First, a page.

From 2019 to the first half of 2021, states from the mid-Atlantic to New England have enacted or augmented Renewable Portfolio Standards or RPS, which drive growing investment in green energy including wind (onshore and offshore), solar and other emissions-free generation. As these facilities interconnect to the organized markets of PJM, the New York ISO and the ISO New England, they have similar effects on wholesale electricity prices to earlier solar penetration in CAISO.
States along the Eastern seaboard currently have in place goals to reach 50% to 100% carbon emissions-free generation with milestone deadlines 2030-2035. Additionally, 11 states participate in an electric sector carbon emissions cap-and-trade program, the Regional Greenhouse Gas Initiative that increases costs of fossil generation whether coal or natural gas. Two additional states in PJM may join RGGI in the next year.
Taking these factors into account, Market Intelligence forecasts a challenging investment environment for new combined-cycle generation over the next 10 years. Even with contributions from energy margins, known as spark spreads, and capacity revenues, much of the PJM combined-fleet will earn just enough to service debt through the low cycle of capacity payments in 2022.
Market Intelligence expects PJM's auction markets will be sufficiently supportive for the typical merchant combined-cycle gas turbine, or CCGT, plant to service debt, but energy margins are forecast to remain flat. If the renewable fleet expansion picks up speed and carbon pricing becomes more widespread, those margins may come under further pressure.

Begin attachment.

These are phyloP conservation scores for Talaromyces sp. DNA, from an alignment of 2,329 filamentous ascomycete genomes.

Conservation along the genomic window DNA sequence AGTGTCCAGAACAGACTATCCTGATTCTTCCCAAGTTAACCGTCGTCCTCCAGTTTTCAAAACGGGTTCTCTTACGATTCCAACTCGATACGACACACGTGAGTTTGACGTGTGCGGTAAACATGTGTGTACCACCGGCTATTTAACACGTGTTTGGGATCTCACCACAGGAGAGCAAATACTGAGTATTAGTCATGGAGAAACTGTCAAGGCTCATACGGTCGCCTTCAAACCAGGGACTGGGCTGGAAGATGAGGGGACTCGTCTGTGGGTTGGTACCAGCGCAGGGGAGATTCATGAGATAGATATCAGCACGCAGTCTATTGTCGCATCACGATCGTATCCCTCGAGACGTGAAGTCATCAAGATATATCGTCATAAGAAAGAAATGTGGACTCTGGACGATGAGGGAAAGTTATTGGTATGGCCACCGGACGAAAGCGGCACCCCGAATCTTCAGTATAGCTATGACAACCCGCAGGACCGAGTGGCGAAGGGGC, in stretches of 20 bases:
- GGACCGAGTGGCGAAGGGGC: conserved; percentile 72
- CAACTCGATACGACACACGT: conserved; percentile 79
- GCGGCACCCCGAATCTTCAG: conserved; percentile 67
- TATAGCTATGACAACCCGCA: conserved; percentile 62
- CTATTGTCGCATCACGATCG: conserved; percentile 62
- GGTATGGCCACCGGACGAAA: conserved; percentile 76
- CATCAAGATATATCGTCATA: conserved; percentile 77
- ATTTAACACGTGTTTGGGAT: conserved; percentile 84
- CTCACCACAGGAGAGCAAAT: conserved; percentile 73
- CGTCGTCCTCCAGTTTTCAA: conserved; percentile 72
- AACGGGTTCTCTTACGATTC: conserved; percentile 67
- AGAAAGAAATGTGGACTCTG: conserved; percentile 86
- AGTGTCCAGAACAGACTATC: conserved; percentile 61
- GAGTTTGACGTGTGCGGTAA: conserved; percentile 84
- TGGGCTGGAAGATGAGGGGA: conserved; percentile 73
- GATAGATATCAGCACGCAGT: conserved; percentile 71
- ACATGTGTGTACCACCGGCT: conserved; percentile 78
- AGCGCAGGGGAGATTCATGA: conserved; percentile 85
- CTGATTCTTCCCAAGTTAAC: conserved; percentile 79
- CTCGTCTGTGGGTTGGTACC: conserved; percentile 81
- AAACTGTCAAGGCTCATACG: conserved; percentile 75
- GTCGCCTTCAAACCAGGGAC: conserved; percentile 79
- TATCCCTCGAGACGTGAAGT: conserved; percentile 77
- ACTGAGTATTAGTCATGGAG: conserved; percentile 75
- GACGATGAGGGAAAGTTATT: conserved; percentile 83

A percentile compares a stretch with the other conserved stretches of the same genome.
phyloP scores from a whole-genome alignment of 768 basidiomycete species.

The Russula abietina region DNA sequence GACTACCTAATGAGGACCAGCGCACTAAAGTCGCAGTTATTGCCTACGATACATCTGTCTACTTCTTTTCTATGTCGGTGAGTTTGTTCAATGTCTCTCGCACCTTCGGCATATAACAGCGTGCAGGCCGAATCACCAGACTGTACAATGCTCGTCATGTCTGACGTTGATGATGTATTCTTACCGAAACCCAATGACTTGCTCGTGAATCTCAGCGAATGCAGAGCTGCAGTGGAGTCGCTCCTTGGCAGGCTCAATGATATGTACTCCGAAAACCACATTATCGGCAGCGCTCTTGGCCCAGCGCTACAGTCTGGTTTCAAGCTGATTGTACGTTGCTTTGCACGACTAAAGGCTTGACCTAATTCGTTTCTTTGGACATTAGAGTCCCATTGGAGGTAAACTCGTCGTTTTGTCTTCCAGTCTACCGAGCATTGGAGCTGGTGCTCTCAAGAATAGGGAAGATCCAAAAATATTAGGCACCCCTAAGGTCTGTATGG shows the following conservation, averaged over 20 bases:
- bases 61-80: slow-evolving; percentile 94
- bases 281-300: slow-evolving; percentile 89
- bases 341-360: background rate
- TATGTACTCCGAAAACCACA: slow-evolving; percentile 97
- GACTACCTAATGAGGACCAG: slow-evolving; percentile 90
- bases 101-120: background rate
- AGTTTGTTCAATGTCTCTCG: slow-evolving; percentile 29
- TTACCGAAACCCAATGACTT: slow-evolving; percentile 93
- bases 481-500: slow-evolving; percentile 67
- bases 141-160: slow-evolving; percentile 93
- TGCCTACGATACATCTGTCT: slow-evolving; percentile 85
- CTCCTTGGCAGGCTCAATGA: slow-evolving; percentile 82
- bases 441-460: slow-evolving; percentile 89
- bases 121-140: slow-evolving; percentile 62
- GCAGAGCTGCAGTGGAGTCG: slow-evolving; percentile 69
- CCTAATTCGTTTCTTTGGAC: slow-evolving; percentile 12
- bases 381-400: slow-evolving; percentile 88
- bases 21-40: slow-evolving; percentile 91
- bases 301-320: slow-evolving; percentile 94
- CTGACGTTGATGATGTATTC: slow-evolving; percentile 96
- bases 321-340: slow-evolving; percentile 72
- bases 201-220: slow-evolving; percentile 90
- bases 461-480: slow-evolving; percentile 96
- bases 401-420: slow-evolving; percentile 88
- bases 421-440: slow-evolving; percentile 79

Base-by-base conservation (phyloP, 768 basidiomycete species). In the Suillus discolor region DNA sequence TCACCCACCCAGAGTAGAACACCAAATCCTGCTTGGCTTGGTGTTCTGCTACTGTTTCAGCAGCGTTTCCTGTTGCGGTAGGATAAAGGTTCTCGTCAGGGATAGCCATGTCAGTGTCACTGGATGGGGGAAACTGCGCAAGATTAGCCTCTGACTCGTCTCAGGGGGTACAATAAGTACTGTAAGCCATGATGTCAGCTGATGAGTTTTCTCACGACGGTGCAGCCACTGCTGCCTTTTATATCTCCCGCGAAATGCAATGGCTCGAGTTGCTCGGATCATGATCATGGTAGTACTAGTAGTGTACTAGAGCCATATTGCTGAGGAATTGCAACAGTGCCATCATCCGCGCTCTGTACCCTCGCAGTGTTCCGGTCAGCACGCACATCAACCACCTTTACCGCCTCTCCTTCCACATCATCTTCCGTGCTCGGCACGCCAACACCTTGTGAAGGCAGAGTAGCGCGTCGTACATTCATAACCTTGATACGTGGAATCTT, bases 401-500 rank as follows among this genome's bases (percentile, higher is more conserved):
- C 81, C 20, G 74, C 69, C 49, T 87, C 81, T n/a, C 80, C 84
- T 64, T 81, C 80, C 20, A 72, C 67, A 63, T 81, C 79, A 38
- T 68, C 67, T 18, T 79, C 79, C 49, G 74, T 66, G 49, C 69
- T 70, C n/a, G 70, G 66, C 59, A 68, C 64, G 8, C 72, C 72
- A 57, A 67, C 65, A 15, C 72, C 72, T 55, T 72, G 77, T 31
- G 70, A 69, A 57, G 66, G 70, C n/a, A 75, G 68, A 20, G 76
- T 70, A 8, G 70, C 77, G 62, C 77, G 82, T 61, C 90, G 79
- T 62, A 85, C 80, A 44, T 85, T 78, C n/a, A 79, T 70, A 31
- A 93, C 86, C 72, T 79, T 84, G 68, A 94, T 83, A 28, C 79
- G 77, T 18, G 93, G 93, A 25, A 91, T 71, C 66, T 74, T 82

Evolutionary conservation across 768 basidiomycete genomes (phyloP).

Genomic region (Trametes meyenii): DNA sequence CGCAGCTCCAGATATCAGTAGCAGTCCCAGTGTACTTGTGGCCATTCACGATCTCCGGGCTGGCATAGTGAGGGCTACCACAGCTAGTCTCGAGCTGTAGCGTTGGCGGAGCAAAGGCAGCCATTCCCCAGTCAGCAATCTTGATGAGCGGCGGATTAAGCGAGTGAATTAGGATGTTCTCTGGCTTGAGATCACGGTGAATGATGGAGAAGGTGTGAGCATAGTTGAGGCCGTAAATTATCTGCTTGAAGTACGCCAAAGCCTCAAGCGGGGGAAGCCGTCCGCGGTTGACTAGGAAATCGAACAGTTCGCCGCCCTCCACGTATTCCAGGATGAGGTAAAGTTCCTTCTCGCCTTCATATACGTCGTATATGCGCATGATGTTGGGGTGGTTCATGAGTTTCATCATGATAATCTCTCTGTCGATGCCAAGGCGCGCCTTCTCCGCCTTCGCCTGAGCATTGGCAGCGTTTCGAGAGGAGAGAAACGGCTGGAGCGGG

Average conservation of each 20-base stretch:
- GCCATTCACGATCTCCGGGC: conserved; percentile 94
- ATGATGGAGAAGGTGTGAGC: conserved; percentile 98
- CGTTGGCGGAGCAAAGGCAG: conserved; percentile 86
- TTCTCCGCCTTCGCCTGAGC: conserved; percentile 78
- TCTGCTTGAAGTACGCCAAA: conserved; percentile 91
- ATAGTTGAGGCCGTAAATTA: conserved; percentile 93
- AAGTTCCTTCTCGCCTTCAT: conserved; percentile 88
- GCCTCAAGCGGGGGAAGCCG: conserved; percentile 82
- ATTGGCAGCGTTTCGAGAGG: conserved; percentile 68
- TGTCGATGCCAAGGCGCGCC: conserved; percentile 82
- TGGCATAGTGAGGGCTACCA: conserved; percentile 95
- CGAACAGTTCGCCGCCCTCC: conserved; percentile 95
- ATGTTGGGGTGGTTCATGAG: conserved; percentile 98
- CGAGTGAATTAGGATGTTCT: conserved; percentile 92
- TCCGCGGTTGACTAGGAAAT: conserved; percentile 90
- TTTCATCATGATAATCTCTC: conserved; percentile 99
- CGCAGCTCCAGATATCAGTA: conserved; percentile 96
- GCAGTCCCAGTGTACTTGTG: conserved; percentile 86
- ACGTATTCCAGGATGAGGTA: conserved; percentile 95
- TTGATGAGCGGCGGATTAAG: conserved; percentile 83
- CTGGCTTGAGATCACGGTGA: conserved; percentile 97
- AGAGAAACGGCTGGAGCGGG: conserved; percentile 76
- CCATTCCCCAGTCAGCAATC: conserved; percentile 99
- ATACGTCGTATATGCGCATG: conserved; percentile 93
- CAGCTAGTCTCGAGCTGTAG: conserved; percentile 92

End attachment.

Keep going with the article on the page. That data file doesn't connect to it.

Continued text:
ISO-NE is a much smaller market by electricity demand than PJM, in which all its constituent states have rapidly increasing RPS and full RGGI participation. These factors lead to both substantially lower spark spreads and a weaker forecast of capacity payments, with forecast spreads indicating distress potential for many CCGT plants.
Market Intelligence estimates that in ISONE a new CCGT needs to earn a minimum spread of $21/MWh from its energy production and capacity revenues. Under the current Market Intelligence forecast for wholesale electricity and capacity prices, this spread is realized only three years out of the next 10, with an average revenue contribution closer to $18/MWh during that time, potentially inadequate to service debt.